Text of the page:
Although he suggests going through the possible outcomes of a situation as a way to combat fear, Bracelin said it is important to be careful about not over analyzing too much, otherwise, it is possible to end up right back where you started.

“I notice that a lot of people, especially with the future like we’ve mentioned, a lot of people are really afraid of what’s going on in general with politics and just general life,” he said. “I mean, you keep hearing about school shootings and things like that, there is definitely a lot to be afraid of.”

Norah Haughian

Monsters weren’t a thing to joke about for sophomore Norah Haughian — she said that as a child whenever trying to keep warm under a blanket she had to be sure to tuck the material under her feet in an effort to avoid losing her toes to make believe creatures. “When you’re a kid, you’re just told that there are monsters everywhere and you’re like ‘Okay, that sounds reasonable,’” she said. 

Norah Haughian, sophmore, majoring in Journalism at the University of Oregon. Nov. 14, 2017. (Madi Mather/Emerald)

Most of her day-to-day fear stems from the toil of time management. As a member of 3 different clubs, a sorority sister and an employee, Haughian doesn’t have a lot of free time.

Haughian notices a growing fear of being alone among fellow students and friends. “Even if you have 20 minutes to spare people are like, ‘is anyone on campus, does anyone want to get food?’” She believes that all our lives we are conditioned and taught to surround ourselves with people, therefore causing alone time to be seen as lame or wrong.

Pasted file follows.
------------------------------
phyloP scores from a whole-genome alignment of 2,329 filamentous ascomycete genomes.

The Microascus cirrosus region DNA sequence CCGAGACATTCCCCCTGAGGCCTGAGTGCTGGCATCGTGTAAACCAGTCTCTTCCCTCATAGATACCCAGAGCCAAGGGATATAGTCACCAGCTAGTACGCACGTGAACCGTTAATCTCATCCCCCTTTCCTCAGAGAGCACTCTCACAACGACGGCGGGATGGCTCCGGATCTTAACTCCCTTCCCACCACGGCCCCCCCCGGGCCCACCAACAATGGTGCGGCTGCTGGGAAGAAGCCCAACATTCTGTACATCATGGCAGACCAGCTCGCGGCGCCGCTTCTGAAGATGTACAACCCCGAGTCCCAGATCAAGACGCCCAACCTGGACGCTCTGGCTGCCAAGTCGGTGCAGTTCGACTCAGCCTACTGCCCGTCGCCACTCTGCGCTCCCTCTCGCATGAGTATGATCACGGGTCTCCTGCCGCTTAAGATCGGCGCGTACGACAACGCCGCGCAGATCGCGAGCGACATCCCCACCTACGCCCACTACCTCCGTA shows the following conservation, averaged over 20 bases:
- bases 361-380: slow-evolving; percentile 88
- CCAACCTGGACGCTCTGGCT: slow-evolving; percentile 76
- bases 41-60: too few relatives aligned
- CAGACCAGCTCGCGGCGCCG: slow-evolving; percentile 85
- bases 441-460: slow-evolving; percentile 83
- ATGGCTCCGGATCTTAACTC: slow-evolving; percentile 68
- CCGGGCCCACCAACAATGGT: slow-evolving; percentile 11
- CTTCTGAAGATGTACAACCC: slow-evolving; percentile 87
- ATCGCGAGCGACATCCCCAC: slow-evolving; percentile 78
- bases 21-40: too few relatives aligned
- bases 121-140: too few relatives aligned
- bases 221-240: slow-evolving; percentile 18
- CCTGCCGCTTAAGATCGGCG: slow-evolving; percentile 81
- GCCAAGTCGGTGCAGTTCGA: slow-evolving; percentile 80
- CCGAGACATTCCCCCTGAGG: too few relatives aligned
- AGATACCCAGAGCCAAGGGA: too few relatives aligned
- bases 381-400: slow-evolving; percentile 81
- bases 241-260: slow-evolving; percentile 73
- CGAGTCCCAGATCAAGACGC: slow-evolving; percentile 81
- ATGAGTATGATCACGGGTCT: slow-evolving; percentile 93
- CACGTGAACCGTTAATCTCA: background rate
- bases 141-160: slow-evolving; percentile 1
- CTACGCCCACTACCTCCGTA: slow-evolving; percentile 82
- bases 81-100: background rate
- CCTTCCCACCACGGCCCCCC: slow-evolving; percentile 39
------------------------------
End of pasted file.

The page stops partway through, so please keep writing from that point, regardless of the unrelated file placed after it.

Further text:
Connor Bartlik

As a scary movie fan, sophomore Connor Bartlik prefers films that are more realistic. “I really like the quality of the Conjuring series but those weren’t — I feel like those were too reliant on jump scares, so I feel like that detracted from it a little bit,” he said.

Connor Bartlik, sophomore, majoring in Human Physiology at the University of Oregon. Nov. 15, 2017. (Madi Mather/Emerald)

When Bartlik really starts to feel a rising sense of fear, he said he tends to shut down as opposed to becoming loud and emotional.

Thinking of his worst nightmare caused Bartlik to pause as a wave of seriousness washed over his face, “Not knowing when my family or other loved ones are in danger and I can’t do anything about it,” he said.

Living in downtown Eugene presented Bartlik with a considerable amount of nerves when it came to safety. At one point, he heard noises coming from the first floor and went downstairs to investigate. He was expecting an intruder, although the sounds turned out to be coming from a roommate. As a result of similar situations, Bartlik has developed a cautionary habit. “I sleep with a baseball bat by my bedside,” he said.

Fear is real and present and can tend to be a loud voice in college students’ heads. Whether being affected by fear on a large or small scale, Haughian likes to be told: “Breathe. Take a second, it’s all going to be okay.”